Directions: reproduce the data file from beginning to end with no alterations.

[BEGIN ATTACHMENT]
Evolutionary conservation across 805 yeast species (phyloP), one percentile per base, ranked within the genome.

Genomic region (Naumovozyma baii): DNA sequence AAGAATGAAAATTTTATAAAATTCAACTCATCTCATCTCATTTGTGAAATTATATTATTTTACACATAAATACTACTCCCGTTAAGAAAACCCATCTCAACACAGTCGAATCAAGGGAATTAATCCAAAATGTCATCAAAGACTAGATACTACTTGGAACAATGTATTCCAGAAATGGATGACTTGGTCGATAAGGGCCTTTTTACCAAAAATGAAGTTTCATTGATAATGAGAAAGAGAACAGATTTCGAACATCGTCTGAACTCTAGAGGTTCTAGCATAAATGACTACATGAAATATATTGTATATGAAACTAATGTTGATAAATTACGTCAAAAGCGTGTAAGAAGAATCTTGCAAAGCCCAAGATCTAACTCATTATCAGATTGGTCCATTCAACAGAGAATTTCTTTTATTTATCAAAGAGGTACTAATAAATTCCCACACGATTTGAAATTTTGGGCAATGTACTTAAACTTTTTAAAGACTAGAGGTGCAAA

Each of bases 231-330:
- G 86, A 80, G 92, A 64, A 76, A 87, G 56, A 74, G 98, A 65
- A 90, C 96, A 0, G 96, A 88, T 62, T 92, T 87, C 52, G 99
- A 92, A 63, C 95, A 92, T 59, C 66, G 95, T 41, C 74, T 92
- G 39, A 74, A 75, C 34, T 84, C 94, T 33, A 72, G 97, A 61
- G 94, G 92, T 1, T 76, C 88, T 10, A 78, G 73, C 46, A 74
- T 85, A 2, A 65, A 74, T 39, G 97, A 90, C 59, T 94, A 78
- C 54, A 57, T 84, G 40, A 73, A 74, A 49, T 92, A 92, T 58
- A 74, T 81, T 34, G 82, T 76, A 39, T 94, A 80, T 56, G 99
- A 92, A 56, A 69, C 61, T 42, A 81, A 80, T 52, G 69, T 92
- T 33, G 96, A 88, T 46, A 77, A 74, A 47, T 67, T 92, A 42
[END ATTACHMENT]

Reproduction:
Evolutionary conservation across 805 yeast species (phyloP), one percentile per base, ranked within the genome.

Genomic region (Naumovozyma baii): DNA sequence AAGAATGAAAATTTTATAAAATTCAACTCATCTCATCTCATTTGTGAAATTATATTATTTTACACATAAATACTACTCCCGTTAAGAAAACCCATCTCAACACAGTCGAATCAAGGGAATTAATCCAAAATGTCATCAAAGACTAGATACTACTTGGAACAATGTATTCCAGAAATGGATGACTTGGTCGATAAGGGCCTTTTTACCAAAAATGAAGTTTCATTGATAATGAGAAAGAGAACAGATTTCGAACATCGTCTGAACTCTAGAGGTTCTAGCATAAATGACTACATGAAATATATTGTATATGAAACTAATGTTGATAAATTACGTCAAAAGCGTGTAAGAAGAATCTTGCAAAGCCCAAGATCTAACTCATTATCAGATTGGTCCATTCAACAGAGAATTTCTTTTATTTATCAAAGAGGTACTAATAAATTCCCACACGATTTGAAATTTTGGGCAATGTACTTAAACTTTTTAAAGACTAGAGGTGCAAA

Each of bases 231-330:
- G 86, A 80, G 92, A 64, A 76, A 87, G 56, A 74, G 98, A 65
- A 90, C 96, A 0, G 96, A 88, T 62, T 92, T 87, C 52, G 99
- A 92, A 63, C 95, A 92, T 59, C 66, G 95, T 41, C 74, T 92
- G 39, A 74, A 75, C 34, T 84, C 94, T 33, A 72, G 97, A 61
- G 94, G 92, T 1, T 76, C 88, T 10, A 78, G 73, C 46, A 74
- T 85, A 2, A 65, A 74, T 39, G 97, A 90, C 59, T 94, A 78
- C 54, A 57, T 84, G 40, A 73, A 74, A 49, T 92, A 92, T 58
- A 74, T 81, T 34, G 82, T 76, A 39, T 94, A 80, T 56, G 99
- A 92, A 56, A 69, C 61, T 42, A 81, A 80, T 52, G 69, T 92
- T 33, G 96, A 88, T 46, A 77, A 74, A 47, T 67, T 92, A 42